The role of CFOs is constantly changing. From merely managing the bank accounts, they have evolved into crucial decision-making roles. Today CFOs and their financial planning and analysis (FP&A) teams are looked upon to provide operational and enterprise-wide decision guidance to complex business structures. With the next phase of digital transformation in finance, this team needs to support continuously evolving business strategies. A digital-first approach to FP&A requires focus on process automation, data-based insights, and transparency – all delivered with the agility that modern workplaces demand.
Data analytics is not new for FP&A professionals, but their growing volumes – now measured in brontobytes which is equal to 10 to the 27th power of bytes – and the use of Artificial Intelligence can give them much quicker and deeper insights with far greater accuracy.
Irrespective of the data sources – internal, external, structured or unstructured – the use of advanced analytics and AI provides accurate and detailed insights that helps guide business decisions over a short-term and can be leveraged to modify or make real-time actions.
Where exactly do AI and advanced analytics fit in FP&A functions?
Artificial intelligence is being used to draw insights on everything from customer preference patterns to competitor behavior with a predictive layer now thrown in. In fact, even machine maintenance, vendor selection and material supplies can be entrusted to AI.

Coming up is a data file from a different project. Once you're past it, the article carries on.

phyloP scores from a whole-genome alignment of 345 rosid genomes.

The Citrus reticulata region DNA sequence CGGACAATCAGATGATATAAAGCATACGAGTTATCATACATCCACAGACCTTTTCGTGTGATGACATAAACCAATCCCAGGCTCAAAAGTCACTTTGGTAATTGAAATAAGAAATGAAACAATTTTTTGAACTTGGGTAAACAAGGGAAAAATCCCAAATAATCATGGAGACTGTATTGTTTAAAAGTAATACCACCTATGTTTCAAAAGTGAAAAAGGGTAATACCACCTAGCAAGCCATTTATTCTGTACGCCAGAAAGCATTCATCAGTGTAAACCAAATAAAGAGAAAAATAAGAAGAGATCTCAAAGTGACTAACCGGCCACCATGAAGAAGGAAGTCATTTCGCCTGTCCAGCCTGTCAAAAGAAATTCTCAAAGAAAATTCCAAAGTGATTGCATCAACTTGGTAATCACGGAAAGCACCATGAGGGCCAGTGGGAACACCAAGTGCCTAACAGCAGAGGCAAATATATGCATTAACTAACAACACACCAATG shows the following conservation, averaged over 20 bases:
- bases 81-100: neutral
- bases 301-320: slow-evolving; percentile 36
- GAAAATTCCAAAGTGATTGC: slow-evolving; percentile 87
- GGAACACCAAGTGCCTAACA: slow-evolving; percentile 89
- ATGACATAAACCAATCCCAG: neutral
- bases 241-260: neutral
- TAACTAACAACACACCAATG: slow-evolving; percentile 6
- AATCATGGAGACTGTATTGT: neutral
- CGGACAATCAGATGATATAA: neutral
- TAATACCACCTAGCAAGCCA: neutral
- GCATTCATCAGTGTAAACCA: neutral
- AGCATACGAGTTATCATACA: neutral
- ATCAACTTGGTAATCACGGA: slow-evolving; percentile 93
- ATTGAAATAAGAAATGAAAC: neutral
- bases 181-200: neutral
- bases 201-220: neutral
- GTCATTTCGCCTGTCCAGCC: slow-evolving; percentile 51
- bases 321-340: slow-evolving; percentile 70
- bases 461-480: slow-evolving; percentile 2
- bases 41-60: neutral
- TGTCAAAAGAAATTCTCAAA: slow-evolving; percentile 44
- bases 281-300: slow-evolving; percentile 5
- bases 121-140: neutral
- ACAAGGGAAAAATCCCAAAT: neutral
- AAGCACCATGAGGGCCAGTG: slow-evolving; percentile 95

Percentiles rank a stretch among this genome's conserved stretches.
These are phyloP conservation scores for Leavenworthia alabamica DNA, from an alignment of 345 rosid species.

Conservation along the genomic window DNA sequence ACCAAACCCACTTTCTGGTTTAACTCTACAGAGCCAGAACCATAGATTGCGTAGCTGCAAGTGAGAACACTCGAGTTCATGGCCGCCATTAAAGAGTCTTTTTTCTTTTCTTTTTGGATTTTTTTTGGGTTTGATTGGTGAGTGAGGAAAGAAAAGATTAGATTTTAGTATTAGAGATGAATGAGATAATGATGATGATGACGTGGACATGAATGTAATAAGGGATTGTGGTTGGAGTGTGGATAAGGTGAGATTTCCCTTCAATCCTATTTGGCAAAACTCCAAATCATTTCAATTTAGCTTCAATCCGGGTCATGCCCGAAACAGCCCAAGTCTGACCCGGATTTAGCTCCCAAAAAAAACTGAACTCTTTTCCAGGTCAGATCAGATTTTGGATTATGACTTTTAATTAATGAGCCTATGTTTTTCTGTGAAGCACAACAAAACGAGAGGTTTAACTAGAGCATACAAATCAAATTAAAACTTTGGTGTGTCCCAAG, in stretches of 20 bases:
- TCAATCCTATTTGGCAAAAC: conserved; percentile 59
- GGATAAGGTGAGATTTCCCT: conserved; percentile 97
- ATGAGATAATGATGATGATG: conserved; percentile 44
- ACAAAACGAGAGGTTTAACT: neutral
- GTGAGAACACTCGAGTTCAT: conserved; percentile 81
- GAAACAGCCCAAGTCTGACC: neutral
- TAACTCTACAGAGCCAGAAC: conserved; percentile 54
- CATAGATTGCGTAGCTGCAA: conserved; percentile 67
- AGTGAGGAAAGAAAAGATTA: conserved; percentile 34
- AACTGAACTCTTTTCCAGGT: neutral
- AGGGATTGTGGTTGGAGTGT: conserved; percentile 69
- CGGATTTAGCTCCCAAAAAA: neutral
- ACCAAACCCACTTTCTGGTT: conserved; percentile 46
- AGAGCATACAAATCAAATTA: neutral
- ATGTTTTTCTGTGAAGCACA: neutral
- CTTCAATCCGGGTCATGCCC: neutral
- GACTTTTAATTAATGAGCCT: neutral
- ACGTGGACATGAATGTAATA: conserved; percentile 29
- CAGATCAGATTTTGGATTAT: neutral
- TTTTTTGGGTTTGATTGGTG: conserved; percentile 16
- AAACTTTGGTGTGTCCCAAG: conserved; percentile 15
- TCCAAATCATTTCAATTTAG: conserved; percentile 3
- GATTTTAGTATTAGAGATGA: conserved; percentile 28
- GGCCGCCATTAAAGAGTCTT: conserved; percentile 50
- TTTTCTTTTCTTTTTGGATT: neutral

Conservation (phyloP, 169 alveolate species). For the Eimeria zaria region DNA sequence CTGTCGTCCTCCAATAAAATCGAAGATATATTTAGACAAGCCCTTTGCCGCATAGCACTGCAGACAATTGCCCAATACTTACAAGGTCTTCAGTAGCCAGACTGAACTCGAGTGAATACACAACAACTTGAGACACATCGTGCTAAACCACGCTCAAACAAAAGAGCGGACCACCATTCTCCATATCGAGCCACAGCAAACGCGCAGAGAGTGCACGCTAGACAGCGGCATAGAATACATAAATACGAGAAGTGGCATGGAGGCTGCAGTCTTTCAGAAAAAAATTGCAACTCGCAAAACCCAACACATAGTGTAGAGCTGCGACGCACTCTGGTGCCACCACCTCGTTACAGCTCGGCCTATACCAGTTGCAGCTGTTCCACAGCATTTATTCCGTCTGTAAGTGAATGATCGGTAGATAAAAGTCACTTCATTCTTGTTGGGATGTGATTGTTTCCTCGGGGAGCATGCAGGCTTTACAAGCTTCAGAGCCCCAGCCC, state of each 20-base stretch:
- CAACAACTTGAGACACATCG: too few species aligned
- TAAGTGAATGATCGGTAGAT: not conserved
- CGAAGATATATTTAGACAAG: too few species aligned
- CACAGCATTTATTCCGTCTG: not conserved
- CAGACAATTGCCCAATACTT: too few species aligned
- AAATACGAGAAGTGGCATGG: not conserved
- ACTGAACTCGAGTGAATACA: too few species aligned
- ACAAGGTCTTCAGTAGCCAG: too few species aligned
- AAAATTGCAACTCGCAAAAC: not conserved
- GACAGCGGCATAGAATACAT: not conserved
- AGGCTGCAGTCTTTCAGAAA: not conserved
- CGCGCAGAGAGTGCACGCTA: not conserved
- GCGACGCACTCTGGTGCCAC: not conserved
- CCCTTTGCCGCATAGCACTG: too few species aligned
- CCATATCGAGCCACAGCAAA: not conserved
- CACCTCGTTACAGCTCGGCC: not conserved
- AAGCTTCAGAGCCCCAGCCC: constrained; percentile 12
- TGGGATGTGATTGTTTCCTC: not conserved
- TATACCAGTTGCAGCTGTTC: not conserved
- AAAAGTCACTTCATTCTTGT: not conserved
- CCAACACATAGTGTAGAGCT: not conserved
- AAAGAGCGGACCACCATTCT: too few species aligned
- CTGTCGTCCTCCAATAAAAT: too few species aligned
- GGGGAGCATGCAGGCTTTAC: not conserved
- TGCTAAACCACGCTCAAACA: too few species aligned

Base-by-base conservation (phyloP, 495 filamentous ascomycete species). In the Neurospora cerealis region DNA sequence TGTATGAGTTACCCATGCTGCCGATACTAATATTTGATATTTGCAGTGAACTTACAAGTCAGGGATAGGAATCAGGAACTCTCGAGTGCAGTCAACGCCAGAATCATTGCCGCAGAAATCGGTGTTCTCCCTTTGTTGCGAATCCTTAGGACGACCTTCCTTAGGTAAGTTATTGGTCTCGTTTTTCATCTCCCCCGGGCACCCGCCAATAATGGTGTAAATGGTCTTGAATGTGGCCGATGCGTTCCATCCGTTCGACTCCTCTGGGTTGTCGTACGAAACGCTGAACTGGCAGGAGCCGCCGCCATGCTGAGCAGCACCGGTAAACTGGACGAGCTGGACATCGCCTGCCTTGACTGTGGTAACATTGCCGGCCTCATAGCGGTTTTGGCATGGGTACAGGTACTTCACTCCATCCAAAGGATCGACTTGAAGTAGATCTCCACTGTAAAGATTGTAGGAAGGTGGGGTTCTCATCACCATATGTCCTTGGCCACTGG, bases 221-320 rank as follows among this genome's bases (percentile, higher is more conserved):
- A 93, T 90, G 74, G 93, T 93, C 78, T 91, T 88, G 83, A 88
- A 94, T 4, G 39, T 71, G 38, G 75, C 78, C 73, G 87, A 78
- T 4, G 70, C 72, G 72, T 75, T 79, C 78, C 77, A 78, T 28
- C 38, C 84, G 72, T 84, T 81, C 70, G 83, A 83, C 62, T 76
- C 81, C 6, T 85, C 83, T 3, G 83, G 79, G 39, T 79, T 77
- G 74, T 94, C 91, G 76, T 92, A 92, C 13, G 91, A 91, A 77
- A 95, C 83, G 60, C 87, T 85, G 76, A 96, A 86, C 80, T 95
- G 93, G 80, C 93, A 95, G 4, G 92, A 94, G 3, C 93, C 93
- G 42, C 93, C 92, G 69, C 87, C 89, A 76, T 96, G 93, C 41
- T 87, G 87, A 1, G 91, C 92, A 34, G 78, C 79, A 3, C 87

In fact, CFOs themselves can draw upon multiple benefits of AI for FP&A functions. They have access to (and control over) some of the most critical databases for a business – these include production and operating costs, accounts payable and receivable, and financial performance or P&L details for different business units. All of them can become the foundations to capitalize upon the value of AI and data analytics.
Let us look into some use cases where these digital technologies should be applied early to improve FP&A functions:
Moving beyond the traditional book value
A major challenge for many FP&A teams lies in evaluating the true value of business assets. Ambiguities in valuation, be it in acquiring a new company or in ascertaining the tax basis of equipment or facilities, can make a significant impact on bottom lines – both positive and adverse. By assessing a large number of comparable autonomous transactions, FP&A executives can effectively determine asset values through the use of data analytics and AI.
For e.g., AI could be leveraged to identify the most promising startups in an industry vertical. In most M&A deals, potential investors seek a comprehensive review of the potential acquisition’s technology expertise, quality of reporting across financial parameters, as also its success at maintaining environment, social and governance (ESG) compliance. With AI-based tools the acquirer can get reports that are free of data errors and human bias. It could also streamline disaggregated entity data that could potentially enhance the accuracy of synergy estimation, and help discover business opportunities that were hitherto missed.
Customer behavior and predictive analytics
Most modern enterprises get their CFOs or senior finance managers to report data layers that come from customer-facing processes – such as the receivables from the accounts department and information on product pricing from point-of-sale divisions. In the age of e-commerce, such data puts FP&A teams in a strong position to create a link between customer behavior and predictive analytics.